These scarcely exhaust the options, but common to them all is this: they give some equal time to the spiritual dimension of our lives. Given the season, the screaming commercialism will always get plenty of air-time. But stepping out of that noise gives God the chance to whisper into our ears a message whose time has come. To our surprise, such a moment may not be a luxury after all. By comparison, all else may be luxuries we can ill-afford.
+On November 30th I gave a lecture on The Saint John’s Bible at the Oklahoma City Museum of Art. Currently there is a major exhibit of folios from the Bible through early January, and my talk was part of a series of lectures on the topic. What made this different was the presence of my mother and brothers and sisters. It was the first time my mother had ever heard me speak, and finally she’s learned something of what I do for a living. It was especially nice that the museum director introduced her to the audience. That evening she finally got to decide whether years and years of tuition were worth the investment.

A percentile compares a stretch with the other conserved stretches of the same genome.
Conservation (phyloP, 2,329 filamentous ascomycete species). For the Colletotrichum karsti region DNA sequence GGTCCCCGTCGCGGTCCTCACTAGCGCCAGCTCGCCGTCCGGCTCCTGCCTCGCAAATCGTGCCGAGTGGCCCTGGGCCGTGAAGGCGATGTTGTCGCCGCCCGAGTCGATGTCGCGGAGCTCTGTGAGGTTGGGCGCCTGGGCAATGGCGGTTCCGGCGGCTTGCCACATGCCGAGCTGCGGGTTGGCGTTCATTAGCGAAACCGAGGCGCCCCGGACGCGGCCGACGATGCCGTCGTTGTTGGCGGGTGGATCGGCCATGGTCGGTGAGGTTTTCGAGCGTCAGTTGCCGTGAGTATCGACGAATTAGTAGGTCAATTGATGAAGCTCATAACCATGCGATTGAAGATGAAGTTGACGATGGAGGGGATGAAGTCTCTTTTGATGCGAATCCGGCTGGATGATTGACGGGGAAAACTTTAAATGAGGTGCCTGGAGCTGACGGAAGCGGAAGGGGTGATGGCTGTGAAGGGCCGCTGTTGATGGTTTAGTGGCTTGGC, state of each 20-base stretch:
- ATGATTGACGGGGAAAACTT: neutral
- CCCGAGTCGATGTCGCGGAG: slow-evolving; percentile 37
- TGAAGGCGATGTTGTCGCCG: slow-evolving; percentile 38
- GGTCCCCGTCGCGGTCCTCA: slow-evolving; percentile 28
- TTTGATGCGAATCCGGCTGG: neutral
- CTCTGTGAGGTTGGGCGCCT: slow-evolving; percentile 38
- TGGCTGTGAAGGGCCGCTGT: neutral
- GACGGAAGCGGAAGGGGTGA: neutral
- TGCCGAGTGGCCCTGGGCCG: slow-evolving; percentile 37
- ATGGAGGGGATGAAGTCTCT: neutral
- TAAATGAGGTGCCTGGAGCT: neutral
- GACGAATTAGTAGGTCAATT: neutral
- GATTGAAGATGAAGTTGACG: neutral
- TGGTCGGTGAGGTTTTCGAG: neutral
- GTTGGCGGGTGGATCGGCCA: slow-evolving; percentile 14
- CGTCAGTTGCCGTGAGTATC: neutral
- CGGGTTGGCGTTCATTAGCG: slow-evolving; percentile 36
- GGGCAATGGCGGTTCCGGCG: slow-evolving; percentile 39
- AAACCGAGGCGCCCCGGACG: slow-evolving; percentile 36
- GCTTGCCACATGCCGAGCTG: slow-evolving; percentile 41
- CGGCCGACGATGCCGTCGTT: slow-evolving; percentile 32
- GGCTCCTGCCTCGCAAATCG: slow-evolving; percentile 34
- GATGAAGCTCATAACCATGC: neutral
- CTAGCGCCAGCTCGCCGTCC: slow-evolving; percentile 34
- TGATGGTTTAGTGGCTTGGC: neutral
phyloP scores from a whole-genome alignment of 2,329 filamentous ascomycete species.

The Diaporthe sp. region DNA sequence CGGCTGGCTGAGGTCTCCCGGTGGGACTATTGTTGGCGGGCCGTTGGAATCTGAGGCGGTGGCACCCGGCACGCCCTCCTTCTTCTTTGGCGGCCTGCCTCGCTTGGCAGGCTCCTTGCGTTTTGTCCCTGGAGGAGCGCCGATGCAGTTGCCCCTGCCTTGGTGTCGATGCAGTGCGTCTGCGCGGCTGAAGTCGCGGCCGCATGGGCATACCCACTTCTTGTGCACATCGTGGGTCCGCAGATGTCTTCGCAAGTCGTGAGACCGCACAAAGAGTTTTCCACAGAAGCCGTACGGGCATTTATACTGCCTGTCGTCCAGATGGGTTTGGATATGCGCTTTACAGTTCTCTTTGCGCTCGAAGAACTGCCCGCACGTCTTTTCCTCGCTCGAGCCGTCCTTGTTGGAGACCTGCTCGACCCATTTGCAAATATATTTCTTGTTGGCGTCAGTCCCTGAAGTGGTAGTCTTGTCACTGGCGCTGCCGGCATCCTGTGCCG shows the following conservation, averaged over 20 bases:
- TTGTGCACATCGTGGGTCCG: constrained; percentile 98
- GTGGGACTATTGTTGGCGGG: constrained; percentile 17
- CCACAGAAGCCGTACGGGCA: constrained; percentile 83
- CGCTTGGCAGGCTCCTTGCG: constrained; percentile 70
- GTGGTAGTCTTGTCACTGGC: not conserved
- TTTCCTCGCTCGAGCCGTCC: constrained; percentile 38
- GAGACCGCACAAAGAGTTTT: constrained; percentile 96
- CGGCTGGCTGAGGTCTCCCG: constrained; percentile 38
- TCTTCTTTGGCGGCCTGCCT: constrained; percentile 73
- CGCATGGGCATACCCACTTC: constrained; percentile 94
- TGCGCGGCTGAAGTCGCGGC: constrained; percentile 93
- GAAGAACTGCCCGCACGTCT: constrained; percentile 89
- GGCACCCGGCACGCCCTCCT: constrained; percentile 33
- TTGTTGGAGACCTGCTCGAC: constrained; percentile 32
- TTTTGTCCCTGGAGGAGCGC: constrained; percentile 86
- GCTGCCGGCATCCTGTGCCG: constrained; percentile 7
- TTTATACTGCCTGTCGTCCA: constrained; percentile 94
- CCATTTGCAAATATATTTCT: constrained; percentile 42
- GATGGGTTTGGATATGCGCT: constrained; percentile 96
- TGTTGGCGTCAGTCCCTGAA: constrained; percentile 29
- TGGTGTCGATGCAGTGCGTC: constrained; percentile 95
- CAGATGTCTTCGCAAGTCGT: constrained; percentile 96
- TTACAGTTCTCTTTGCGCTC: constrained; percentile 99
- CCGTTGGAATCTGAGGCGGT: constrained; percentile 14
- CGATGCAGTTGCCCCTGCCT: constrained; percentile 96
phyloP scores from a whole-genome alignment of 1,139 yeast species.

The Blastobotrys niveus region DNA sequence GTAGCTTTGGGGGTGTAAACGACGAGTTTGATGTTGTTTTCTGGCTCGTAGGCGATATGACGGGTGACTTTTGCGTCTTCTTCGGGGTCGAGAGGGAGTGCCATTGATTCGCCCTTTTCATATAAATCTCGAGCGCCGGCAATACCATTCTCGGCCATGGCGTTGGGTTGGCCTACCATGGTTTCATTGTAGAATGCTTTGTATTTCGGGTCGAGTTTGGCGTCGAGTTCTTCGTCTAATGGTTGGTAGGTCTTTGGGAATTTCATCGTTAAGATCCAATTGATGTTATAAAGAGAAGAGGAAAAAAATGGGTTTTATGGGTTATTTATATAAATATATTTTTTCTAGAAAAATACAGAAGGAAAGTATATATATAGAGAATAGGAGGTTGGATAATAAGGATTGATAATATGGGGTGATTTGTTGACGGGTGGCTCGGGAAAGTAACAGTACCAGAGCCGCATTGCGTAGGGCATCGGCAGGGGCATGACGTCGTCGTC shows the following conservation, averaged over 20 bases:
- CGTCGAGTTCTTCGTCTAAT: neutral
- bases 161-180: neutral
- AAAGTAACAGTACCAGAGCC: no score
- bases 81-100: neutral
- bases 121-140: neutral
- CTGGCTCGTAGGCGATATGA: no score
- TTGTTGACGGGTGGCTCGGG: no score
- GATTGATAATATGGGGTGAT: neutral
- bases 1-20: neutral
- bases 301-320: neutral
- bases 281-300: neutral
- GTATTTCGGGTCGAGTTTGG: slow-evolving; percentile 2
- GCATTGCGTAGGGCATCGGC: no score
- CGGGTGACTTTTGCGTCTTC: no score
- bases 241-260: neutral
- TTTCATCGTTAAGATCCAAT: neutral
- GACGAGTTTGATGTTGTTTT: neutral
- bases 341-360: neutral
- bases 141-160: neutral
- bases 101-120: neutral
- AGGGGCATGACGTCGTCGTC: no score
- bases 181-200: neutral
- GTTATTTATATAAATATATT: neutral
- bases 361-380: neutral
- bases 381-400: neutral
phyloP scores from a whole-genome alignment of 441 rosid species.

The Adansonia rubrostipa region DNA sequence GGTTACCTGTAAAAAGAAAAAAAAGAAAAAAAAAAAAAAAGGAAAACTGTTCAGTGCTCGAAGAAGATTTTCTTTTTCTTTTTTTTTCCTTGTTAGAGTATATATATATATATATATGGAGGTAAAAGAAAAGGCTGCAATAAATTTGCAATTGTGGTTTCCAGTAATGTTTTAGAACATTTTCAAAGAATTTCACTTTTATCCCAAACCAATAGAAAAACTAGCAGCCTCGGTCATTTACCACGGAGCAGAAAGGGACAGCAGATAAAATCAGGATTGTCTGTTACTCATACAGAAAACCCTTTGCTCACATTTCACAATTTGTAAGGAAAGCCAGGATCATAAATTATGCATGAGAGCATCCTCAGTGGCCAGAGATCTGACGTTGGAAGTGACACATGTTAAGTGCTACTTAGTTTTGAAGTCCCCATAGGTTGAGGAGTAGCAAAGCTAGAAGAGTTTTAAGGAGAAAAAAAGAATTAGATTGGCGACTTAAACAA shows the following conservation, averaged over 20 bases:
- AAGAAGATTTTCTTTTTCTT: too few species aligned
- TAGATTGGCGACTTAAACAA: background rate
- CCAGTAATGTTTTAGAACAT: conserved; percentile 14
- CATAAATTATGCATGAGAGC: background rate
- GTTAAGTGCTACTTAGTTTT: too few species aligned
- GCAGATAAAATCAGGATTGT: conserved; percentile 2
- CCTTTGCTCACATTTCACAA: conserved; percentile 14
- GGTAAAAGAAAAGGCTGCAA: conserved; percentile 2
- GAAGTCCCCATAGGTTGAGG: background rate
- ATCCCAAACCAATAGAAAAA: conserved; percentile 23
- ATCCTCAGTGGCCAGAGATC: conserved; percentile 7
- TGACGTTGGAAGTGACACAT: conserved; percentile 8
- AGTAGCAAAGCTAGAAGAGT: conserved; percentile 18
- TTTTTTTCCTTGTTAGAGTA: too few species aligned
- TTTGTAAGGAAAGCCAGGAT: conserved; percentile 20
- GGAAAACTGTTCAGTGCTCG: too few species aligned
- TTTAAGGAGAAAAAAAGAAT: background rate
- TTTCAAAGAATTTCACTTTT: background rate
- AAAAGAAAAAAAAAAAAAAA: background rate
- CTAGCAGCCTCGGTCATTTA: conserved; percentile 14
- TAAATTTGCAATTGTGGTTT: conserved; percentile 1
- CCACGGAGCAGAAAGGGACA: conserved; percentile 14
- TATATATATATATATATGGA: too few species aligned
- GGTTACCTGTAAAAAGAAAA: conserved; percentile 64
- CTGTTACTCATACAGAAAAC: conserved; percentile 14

+In the interests of full disclosure, I have never had the chance to visit the community of Benedictine monks at Big Sur, CA. They belong to a branch of Benedictines that blend in an emphasis on hermit-life, and it was begun by St. Romuauld at Camaldoli in Italy. Many of our monks have gone on personal retreats at Big Sur, and one of their monks is scheduled to give our community retreat at Saint John’s in June 2017.
+The photos in today’s post present stained glass from three different sites. The first is of Saint John the Baptist, and it comes from the entrance to the Great Hall at Saint John’s. The next two photos are scenes from the life of the Virgin Mary, and they are 14th-century Austrian glass now housed in the V & A Museum in London. The two lower panels illustrate the Annunciation, and they were made in the Upper Rhine Valley in the 15th century. They are now housed in the Cluny Museum in Paris.